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Brightest Day (Hardcover Vol. 1-3) (Review/Retrospective)

This January, I’m going to take a look at some of DC’s biggest “events.” This one’s not so much an “event” as a bi-weekly miniseries, but let’s count it anyway…

Balancing the internal storylines is a tough task for any anthology, especially one running over the course of an entire year. In this respect, 52 feels like the exception rather than the rule. It’s a fairly fundamental problem with Brightest Day that not all of the plotlines are interesting (and certainly not all of the time). It’s a rather strange phenomenon: the early issues try to balance the characters somewhat evenly across the issues, and feels somewhat awkward in trying to devote an equal amount of space to stories that aren’t equally compelling; on the other hand, the second and final thirds seems more comfortable devoting large stretches of single issues to certain characters (and to have other members of the ensemble go unheard from for issues at a time), which has the bizarre effect of meaning that a cliffhanger or two isn’t picked up for two or three chapters. It’s a tough balance to get right, and I’m sad to say that Brightest Day doesn’t acquit itself particularly admirably. It’s a shame, because there are some interesting ideas here.

Everything burns...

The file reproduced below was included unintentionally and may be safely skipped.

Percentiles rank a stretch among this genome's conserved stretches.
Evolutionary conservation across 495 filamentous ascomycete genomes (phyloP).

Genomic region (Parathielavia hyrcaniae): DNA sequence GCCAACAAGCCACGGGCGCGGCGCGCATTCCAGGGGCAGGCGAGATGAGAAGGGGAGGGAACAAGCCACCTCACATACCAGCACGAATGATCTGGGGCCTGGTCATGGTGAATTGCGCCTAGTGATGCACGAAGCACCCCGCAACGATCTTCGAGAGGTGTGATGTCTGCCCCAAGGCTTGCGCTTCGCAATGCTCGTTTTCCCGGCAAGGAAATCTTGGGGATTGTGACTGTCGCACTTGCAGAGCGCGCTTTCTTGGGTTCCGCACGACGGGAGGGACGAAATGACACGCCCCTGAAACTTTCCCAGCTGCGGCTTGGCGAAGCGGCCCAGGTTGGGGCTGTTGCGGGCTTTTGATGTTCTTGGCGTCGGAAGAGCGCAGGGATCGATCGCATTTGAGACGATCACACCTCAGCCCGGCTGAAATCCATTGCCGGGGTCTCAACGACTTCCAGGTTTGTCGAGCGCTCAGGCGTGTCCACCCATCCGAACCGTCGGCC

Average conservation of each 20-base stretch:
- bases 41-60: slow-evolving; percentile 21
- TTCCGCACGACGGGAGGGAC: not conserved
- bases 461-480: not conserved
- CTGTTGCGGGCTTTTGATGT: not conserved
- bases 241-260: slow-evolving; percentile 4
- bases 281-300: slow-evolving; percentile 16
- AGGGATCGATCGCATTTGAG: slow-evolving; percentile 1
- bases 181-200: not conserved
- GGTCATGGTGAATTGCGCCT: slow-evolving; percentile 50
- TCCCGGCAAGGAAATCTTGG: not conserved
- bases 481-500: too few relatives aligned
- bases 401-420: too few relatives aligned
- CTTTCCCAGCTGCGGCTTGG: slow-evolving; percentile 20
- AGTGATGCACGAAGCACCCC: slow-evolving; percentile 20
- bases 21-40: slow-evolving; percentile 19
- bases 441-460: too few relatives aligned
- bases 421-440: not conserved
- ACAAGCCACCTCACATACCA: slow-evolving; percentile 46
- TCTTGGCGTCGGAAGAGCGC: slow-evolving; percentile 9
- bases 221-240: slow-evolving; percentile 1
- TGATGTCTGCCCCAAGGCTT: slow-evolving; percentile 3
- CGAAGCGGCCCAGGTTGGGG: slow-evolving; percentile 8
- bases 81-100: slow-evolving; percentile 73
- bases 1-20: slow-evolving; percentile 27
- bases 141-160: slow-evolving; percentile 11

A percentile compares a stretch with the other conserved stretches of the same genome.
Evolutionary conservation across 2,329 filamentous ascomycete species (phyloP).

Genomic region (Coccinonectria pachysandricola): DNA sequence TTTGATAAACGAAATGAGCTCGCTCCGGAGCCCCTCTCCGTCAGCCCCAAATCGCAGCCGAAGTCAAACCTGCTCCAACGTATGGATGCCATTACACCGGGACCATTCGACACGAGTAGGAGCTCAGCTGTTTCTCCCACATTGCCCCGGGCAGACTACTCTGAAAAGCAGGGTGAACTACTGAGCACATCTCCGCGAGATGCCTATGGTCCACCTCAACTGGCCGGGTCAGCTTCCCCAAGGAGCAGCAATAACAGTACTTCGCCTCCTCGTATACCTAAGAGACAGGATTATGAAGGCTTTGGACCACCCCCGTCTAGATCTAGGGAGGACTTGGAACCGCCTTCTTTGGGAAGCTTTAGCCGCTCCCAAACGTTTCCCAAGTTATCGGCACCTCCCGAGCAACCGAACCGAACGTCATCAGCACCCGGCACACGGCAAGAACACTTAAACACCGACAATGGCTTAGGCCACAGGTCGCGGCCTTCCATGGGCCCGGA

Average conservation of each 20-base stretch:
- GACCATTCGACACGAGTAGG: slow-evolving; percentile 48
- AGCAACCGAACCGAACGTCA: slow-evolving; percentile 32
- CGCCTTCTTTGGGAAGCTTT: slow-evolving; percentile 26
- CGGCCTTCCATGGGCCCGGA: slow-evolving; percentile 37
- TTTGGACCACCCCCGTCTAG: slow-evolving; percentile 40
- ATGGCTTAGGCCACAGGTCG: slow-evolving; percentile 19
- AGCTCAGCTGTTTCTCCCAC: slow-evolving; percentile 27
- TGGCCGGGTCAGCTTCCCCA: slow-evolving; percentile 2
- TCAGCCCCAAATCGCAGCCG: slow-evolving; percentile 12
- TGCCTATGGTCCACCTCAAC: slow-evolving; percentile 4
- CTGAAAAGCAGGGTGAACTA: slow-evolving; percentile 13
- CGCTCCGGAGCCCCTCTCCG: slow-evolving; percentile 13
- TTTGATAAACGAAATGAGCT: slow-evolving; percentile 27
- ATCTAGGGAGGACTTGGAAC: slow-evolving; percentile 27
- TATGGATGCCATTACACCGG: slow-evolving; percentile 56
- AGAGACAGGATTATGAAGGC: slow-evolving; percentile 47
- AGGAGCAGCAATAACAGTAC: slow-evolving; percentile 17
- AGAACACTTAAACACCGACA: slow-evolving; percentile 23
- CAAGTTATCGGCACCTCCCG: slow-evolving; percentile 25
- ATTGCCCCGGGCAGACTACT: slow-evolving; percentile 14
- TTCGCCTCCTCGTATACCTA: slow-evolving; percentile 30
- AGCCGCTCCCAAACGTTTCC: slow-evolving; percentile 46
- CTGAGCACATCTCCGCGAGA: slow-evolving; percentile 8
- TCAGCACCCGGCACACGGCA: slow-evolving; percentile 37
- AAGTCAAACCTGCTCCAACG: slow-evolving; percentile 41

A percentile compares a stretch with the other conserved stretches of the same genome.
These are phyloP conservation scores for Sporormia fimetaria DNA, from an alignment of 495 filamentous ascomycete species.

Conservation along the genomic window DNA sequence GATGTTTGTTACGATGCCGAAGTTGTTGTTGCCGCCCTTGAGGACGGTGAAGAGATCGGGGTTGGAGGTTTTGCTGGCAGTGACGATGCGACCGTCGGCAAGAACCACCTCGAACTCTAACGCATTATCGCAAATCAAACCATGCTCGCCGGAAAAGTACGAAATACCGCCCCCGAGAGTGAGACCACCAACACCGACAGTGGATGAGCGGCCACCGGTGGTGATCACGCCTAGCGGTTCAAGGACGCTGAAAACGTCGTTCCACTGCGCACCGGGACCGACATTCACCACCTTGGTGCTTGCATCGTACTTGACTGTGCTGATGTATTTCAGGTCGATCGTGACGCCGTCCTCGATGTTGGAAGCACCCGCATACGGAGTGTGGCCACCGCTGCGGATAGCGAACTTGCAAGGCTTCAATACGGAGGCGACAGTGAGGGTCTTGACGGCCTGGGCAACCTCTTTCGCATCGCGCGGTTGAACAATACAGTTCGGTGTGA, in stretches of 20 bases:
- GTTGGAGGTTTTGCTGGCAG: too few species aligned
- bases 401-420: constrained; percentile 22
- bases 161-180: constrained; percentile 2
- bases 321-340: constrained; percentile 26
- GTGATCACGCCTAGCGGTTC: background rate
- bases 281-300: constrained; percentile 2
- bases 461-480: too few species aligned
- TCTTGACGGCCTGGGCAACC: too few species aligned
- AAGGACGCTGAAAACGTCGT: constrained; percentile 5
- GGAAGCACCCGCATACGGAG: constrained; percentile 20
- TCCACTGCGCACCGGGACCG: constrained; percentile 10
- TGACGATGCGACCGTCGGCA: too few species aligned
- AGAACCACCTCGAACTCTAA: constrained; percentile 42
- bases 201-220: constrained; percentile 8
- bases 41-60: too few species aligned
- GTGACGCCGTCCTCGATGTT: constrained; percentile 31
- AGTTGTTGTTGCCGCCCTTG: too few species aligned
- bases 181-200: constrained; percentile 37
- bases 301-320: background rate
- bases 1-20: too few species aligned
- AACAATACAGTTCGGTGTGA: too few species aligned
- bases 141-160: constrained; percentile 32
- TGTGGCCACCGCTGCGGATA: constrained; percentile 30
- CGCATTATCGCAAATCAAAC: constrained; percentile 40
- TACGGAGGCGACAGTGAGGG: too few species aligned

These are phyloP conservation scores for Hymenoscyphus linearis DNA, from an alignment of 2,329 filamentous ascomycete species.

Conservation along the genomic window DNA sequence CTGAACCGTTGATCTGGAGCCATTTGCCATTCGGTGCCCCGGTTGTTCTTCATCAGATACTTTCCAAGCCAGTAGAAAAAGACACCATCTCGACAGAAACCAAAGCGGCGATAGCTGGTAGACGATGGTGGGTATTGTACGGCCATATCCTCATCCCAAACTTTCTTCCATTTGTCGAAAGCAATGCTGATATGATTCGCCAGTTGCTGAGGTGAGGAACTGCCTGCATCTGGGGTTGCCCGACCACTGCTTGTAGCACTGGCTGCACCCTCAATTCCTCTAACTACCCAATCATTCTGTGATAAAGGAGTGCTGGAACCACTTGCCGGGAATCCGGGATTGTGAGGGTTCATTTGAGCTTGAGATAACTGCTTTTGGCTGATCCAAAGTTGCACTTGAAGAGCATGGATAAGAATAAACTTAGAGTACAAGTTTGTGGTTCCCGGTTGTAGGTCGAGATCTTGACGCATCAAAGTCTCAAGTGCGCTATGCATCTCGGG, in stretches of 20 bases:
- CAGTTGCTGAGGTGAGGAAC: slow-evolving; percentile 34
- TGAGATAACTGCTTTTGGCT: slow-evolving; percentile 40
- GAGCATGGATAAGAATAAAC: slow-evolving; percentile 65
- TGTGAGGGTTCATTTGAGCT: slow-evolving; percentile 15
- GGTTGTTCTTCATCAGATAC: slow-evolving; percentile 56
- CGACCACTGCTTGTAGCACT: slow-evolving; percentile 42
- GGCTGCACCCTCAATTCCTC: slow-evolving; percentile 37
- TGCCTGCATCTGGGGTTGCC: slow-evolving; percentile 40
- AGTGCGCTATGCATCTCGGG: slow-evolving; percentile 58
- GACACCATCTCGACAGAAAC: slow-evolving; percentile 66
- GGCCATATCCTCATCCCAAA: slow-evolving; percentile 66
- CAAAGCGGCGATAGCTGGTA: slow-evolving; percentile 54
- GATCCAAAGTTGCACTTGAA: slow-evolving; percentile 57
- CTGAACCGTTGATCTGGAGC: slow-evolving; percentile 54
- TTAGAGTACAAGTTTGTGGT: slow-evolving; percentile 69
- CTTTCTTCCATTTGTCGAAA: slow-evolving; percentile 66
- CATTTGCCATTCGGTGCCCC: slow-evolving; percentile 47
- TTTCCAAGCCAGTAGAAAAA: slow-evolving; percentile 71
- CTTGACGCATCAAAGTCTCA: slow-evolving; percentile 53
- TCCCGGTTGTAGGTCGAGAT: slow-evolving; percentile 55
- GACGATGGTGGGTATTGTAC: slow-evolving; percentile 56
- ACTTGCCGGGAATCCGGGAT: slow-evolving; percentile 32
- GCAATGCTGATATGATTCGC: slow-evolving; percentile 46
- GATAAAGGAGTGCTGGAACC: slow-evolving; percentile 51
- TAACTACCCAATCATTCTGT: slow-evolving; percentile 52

I can’t help wonder, for example, if the Aquaman story might have been better split out into its own condensed six-issue Aquaman: Rebirth miniseries (something of a spiritual companion to Green Lantern: Rebirth and Flash: Rebirth). It’s perhaps the most interesting thread, but it suffers from being so spaced out in the pages of the book. To be honest, I could find something to like in each of the stories, but the chopping and changing between them just felt awkward and uncomfortable. I think pacing was part of the problem, as Johns and Tomasi never really found a rhythm that suited all the stories that they were telling – they were quick to drop certain angles for issues at a time, and the inevitable return felt like an obligation rather than one of interest.

Brightest Day supposedly picks up on the threads left by Blackest Night, specifically the twelve characters mysteriously returned to life at the end of that gigantic crossover. I say “supposedly”, because it doesn’t really follow the threads. While it does follow the bulk of the resurrected characters, many are shuffled off-stage to other titles. Zoom, for example, has his storyline detailed in Johns’ Flash, while Maxwell Lord is the subject of Generation Lost, and so forth. This would be grand, if Brightest Day didn’t spend so much time weaving in and out of other titles.

Quality father-son time...

It makes sense to exclude the members of “the twelve” that are being used elsewhere, but it’s frustrating to see the story return time and again to little snippets that have nothing to do with the unfolding narrative in Brightest Day. If Zoom is not being dealt with here, then there’s no need for a random page at the start of one issue that deals with the consequences of the character’s escape in Flash. Unless you were reading that title, the confrontation between Captain Cold and Captain Boomerang means next to nothing – especially jarring because it opens the issue.